What It’s Like to Rappel 1,000 Feet Down Into a Volcano

Most people’s idea of a good night’s sleep involves a plush mattress, blackout shades, and maybe some sleeping pills. But Ulla Lohmann catches her best zzz‘s hundreds of feet deep inside a rumbling volcano, lava casting a red glow all around. “It’s like a night light,” she says.

The German photographer loves volcanoes so much her husband proposed to her atop one, and then the couple honeymooned on another. She’s spent the last decade exploring 10 active volcanoes around the world. But Lohmann’s favorite part is abseiling, or rappelling by rope hundreds of feet into the churning, lava-filled core.

“This is the most intriguing thing, being so close to the heart of the Earth,” she says. “It’s the feeling of being really close to creation.”

Lohmann’s obsession started on a family trip to Pompeii when she was eight. After high school, she serendipitously met a National Geographic crew while on a trip in the South Pacific, and convinced them to let her tag along as a camp assistant during a three-week expedition to photograph the nearly 1,000-foot deep Benbow crater on the volcanic Ambrym island, Vanuatu. Lohmann distinctly remembers standing at the edge of an active crater for the first time. “I thought, ‘Oh my gosh, this is cool. But I want to go further,’” she says.

She spent the next few years studying volcanoes, rock climbing, and saving up money for gear. Lohmann has explored many volcanoes over the years, but it wasn’t until 2014, when she traveled back to the Benbow crater with her assistant Sebastian Hofmann and vulcanologist Thomas Boyer, that she was finally able to rappel inside one. It didn’t go well. They were on their down to the fiery core when it began to rain; the water, gushing through volcanic gas, turned to acid, threatening to dissolve their ropes and pulling loose a torrent of sharp rocks. “We had a discussion about who would die first,” she says. “Nobody wanted to be left alone.”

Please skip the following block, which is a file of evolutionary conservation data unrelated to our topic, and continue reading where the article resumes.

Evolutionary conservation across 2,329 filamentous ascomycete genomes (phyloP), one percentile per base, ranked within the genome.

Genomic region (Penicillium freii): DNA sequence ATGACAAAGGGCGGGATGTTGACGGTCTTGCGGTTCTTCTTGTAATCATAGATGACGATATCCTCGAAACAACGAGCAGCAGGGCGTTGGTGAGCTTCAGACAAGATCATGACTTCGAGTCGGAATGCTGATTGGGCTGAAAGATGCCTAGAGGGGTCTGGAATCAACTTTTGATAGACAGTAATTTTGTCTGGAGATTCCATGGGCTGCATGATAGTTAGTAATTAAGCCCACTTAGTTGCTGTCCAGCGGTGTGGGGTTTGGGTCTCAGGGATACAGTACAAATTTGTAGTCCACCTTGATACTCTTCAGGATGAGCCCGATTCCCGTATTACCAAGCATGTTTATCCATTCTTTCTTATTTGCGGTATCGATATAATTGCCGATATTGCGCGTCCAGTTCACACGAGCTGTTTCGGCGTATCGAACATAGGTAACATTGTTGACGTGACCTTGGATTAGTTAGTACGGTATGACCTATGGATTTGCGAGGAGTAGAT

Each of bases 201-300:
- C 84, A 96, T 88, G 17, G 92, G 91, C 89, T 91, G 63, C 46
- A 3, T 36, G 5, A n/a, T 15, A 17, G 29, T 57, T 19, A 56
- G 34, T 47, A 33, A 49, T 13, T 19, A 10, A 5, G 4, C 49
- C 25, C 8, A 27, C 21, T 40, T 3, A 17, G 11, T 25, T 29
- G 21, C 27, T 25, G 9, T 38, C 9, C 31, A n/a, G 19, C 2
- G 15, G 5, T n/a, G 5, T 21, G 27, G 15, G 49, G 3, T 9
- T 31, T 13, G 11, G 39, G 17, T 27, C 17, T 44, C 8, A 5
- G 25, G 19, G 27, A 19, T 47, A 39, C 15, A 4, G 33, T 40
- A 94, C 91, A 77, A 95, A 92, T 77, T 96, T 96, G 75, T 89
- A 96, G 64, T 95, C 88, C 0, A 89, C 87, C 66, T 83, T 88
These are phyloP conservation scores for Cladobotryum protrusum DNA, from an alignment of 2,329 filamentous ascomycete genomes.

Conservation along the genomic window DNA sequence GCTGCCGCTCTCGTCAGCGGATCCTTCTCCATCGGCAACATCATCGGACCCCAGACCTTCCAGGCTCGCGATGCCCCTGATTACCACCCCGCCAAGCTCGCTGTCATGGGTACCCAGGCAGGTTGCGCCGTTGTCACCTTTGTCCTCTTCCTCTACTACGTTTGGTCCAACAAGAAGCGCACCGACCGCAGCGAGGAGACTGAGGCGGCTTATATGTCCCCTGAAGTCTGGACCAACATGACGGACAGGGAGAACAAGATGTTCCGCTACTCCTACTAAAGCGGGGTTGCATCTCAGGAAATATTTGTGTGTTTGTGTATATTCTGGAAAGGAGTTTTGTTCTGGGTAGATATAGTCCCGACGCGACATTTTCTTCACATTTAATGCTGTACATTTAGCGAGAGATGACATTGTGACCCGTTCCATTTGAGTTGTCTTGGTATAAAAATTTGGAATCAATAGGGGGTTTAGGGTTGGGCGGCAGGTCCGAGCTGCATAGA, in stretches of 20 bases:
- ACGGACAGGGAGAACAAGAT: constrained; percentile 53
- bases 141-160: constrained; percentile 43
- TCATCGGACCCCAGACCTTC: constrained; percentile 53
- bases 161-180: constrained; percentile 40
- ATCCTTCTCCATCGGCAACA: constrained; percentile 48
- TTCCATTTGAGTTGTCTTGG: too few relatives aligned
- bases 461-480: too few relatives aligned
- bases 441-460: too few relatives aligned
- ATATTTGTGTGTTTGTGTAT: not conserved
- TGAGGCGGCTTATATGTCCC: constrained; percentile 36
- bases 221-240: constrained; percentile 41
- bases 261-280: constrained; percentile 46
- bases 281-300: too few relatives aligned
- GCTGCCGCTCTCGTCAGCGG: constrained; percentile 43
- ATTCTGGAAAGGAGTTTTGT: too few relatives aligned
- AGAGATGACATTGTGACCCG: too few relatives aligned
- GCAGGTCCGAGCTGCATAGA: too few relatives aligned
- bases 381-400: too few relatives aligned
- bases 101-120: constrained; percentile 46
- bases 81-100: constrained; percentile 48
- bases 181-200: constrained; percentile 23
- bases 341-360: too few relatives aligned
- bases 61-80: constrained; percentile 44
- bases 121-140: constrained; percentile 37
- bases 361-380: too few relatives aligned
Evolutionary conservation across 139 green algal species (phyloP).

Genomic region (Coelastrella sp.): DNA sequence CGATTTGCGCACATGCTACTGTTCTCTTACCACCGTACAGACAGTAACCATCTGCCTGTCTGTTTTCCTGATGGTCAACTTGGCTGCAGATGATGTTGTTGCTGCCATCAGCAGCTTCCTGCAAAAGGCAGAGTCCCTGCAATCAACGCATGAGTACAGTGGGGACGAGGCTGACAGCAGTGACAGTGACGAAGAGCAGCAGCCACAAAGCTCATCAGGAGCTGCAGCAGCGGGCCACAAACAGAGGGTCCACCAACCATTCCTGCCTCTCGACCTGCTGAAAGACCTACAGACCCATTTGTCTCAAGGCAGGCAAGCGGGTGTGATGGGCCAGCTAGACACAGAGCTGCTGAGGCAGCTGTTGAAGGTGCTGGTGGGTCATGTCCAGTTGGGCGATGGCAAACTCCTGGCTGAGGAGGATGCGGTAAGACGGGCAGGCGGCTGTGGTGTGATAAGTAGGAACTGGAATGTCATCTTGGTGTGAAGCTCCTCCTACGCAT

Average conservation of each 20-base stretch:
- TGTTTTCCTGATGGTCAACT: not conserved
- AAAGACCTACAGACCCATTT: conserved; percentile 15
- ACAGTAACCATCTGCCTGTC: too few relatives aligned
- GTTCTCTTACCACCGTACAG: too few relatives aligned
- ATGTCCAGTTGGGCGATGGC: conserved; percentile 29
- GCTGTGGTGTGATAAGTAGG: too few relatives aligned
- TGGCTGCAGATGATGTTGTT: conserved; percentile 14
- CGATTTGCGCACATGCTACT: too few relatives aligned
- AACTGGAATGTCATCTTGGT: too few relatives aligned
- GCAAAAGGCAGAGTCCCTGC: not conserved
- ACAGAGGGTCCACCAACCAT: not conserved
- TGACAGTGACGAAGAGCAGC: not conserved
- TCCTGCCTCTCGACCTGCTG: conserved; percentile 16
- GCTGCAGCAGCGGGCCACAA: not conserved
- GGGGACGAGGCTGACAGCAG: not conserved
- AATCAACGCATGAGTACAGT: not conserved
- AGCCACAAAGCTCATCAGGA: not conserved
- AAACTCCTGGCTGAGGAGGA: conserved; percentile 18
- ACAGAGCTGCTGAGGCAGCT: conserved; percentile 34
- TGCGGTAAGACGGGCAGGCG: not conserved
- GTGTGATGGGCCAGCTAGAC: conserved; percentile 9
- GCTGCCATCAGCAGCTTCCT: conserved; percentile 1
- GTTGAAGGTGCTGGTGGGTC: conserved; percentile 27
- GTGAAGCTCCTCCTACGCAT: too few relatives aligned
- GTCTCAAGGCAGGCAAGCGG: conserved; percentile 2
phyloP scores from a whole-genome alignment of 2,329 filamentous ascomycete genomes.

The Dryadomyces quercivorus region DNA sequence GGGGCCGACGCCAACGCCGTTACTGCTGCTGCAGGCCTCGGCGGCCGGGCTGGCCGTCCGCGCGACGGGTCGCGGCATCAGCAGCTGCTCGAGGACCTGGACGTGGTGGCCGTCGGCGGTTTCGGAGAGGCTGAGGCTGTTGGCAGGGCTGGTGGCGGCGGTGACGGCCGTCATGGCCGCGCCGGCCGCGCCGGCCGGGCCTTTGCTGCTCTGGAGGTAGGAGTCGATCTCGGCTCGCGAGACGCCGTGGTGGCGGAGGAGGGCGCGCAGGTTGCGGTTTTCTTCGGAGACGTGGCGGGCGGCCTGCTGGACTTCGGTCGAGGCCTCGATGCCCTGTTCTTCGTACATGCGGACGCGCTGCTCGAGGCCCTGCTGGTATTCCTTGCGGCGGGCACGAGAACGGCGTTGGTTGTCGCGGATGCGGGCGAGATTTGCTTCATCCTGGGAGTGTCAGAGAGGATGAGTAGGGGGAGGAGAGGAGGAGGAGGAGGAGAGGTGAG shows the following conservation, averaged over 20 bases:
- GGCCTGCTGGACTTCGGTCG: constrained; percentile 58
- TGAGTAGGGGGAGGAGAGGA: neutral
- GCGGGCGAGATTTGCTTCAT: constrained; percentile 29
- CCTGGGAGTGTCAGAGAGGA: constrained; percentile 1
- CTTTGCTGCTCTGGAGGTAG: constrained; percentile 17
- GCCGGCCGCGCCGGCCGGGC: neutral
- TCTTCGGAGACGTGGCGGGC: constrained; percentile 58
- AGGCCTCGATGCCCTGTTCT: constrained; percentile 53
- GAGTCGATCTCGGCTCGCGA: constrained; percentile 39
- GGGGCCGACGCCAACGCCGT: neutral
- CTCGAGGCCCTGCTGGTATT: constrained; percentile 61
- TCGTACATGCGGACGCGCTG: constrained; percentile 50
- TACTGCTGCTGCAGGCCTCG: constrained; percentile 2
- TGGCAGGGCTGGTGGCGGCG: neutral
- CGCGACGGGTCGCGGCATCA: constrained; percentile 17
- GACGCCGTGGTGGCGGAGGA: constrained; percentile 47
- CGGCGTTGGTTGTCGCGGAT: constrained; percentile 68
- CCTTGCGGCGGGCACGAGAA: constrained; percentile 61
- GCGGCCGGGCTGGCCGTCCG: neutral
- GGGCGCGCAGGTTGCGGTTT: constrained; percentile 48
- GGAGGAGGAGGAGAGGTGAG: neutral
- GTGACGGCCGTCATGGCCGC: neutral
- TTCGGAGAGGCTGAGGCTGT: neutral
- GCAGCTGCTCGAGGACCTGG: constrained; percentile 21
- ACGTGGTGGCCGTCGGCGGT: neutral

The team abandoned its mission but returned again the next year, with much more success. The group spent three nights in the upper reaches of the crater, dozing on a wide ledge with nothing but sleeping bags and gas masks to protect them from toxic fumes. “You have to be careful that you don’t shift too much in the night,” Lohmann says. Then, the final part of the journey, a 38-hour down-and-back: as they got closer to the core, the team donned shiny aluminized heat suits and thick gloves to protect their hands. They finally reached the bottom, where a lava lake as wide as a football field simmered and bubbled—its temperatures around 2,200 degrees Fahrenheit. “The earth is trembling constantly, like you’re walking on jelly, and it’s rumbling and roaring and really really loud,” she says. “You have two inches of crater wall above you and just a bit of skylight at the top—and you realize that you’re at the center of the Earth.”

Her photos depict that wonder, pulsing with the bright blinding heat of the lava and tiny figures dwarfed in the glow. It’s a peek into a world few people will ever see—unless, of course, you’re the sort of person who likes to have a sleepover inside a volcano.

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